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Fall 2021 Hoggatt Injury Law Children of Injured Workers Scholarship Winner

Aden Gebremedhin

Aden Gebremedhin

Hoggatt Injury Law is pleased to announce Aden Gebremedhin as the first recipient of our Children of Injured Workers Scholarship, which provides $1,000 to support the education of a student whose parent has been affected by a work-related injury. For Fall 2021, applicants were asked to write an essay about their academic and career goals and how they have been inspired by their parents. Aden was selected based on her response, in which she discusses her goals of pursuing a career in healthcare and helping underserved communities.

Read Aden’s Essay:

Near the back of the bus, I sat; pressed against the window, over the hump of a wheel bringing my knees closer to my chest, my clothes covered in dirt, dripping in sweat from the Panamanian heat, and nauseous from the windy roads, I thought to myself “I could not be any more uncomfortable.” It did not take long, however, for me to reflect and realize that my temporary discomfort paled in comparison to the disparities and medical neglect some communities were experiencing. After being made aware of the significant gap in healthcare access in Panama’s indigenous communities, I was compelled to volunteer through an organization at UCLA. I visited rural areas of Panama, where 90% of residents were under the poverty line and resources were extremely limited. Many residents expressed they had not received medical care in years, some even expressing concerns of pre-existing health conditions going untreated due to lack of accessibility in their communities. As a volunteer, I set up clinics in local schools, churches, and community centers. At these clinics, I was responsible for conducting physical examinations, taking vitals, discussing patient’s concerns, and distributing prescribed medication, all under the direction and supervision of attending physicians. It was not uncommon for our medication supply to be depleted before the end of the day; and I was often left feeling devastated that we could not help everyone who needed it. With limited resources and a huge healthcare gap to fill, it became clear to me that this was a systemic problem. One, that I would make it my goal to address.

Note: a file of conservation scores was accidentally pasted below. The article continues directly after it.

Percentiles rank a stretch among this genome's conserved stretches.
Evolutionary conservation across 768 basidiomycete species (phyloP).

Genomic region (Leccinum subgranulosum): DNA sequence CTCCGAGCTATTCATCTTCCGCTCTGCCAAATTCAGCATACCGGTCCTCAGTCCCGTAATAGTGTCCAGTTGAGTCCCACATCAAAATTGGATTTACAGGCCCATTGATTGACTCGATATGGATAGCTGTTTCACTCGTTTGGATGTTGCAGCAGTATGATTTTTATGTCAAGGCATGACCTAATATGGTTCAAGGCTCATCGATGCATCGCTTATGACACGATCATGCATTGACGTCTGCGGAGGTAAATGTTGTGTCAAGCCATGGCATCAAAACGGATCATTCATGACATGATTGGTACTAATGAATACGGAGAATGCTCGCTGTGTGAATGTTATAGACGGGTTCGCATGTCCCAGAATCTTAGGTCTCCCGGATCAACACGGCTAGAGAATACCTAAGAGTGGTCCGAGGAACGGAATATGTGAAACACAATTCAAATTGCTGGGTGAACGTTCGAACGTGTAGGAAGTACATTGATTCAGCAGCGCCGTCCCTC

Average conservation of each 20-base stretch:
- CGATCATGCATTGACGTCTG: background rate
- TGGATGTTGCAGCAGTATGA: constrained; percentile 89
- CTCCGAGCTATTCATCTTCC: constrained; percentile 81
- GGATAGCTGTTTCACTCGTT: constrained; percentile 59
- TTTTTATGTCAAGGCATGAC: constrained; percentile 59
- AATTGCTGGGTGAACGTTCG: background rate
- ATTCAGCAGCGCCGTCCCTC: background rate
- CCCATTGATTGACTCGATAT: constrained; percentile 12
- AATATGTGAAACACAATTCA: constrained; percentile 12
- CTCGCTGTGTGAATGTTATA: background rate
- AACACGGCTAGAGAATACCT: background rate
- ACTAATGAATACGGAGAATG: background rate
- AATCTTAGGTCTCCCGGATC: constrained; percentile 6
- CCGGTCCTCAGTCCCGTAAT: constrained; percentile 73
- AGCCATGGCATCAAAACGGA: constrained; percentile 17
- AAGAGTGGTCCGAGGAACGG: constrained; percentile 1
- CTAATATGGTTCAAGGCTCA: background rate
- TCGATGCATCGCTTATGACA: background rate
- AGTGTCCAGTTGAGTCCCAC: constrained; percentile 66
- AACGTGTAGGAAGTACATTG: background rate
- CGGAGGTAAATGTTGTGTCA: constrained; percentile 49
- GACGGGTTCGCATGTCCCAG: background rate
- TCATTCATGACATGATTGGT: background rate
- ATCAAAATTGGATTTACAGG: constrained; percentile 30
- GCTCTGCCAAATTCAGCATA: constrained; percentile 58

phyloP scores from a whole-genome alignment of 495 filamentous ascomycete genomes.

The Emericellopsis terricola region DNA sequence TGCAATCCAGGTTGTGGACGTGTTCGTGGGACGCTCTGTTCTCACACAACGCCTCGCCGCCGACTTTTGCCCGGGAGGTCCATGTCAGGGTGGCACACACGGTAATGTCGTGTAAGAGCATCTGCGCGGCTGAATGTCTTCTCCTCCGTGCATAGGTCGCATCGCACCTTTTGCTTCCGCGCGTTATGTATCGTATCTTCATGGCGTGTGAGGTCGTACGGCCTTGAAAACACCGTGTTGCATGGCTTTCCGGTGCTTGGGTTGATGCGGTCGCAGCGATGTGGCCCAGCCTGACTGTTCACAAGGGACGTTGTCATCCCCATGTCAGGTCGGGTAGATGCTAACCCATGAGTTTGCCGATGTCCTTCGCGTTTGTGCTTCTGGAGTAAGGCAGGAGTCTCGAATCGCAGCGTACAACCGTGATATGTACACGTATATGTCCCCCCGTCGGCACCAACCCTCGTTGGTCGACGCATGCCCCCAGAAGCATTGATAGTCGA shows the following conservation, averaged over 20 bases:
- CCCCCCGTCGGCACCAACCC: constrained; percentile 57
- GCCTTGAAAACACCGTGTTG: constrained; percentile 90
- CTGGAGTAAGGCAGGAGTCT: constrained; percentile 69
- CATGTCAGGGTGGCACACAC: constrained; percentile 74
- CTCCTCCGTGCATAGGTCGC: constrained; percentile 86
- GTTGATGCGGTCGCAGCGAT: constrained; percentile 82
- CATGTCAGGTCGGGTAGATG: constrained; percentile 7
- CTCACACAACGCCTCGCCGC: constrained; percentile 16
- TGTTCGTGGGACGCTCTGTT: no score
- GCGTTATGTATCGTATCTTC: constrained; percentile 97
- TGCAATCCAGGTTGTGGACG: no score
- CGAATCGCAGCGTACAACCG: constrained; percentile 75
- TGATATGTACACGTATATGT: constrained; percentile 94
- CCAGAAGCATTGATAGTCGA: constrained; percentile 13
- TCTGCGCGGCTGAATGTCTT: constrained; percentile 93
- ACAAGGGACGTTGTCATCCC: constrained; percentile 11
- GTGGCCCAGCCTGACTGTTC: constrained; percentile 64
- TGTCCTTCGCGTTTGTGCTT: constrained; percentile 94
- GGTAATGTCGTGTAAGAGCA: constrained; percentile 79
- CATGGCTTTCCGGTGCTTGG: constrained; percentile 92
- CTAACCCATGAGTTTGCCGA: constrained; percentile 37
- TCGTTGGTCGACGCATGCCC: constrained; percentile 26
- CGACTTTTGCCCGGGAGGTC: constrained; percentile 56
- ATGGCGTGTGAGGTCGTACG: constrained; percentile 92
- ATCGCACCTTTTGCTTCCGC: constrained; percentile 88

When I returned to UCLA, it became even more evident that issues regarding healthcare inequality were not reserved to communities overseas but right in our backyards, communities in the United States were also suffering. This experience inspired me to volunteer at Venice Family Clinics, where I was able to witness first hand just how many people are affected by healthcare inequality in just Los Angeles. Across the clinic’s fourteen sites, they provide quality healthcare to over 30,000 patients each year. Here, I had the opportunity to serve patients from a variety of different backgrounds including low-income, uninsured, undocumented, unhoused, and substance-abusing patients. During my time at Venice Family Clinics, I learned more about the needs of these communities and how to address them through comprehensive healthcare, community wellness, and community engagement.

This experience exposed me to the communities I desire to serve, and solidified my interest in pursuing a career in healthcare. An interest that stemmed early in my life. I was first exposed to healthcare at a young age as my mother is a certified nurse assistant at a rehabilitation and hospice center. On days that she could, she walked me through the facility and sat me in the waiting room on her floor where I could watch her go up and down the hallways visiting and caring for patients. It was not an easy job by any means but she always did it with a smile on her face and it was apparent how much her patients needed and appreciated her for it. I quickly learned from watching my mother all those years, that being a healthcare provider was a career of compassion and selflessness. And while my mother loved her job, my parents both encouraged me to pursue education as a means to help people on a much larger scale than she had the opportunity to. Opportunity, that I have been granted as a result of my parents immigrating to the United States from Ethiopia so that my siblings and I could pursue fruitful careers and give back to our communities despite any imposed challenges.

When I was just 13, my father sustained an injury at work that left him permanently disabled and therefore unable to work. After being forced into retirement, my family struggled financially. I knew then that as much as my family wanted to, they would not be able financially support my education. Thankfully, I was able to fund my undergraduate education through a combination of financial aid, scholarships, and work study. Despite these challenges, I am proud of all that I have overcome in order to be the first university graduate in my family. In short, I believe these experiences and my upbringing have fueled my desire to pursue a career in medicine and my passion for working within underserved communities.

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Hoggatt Law Office, P.C.

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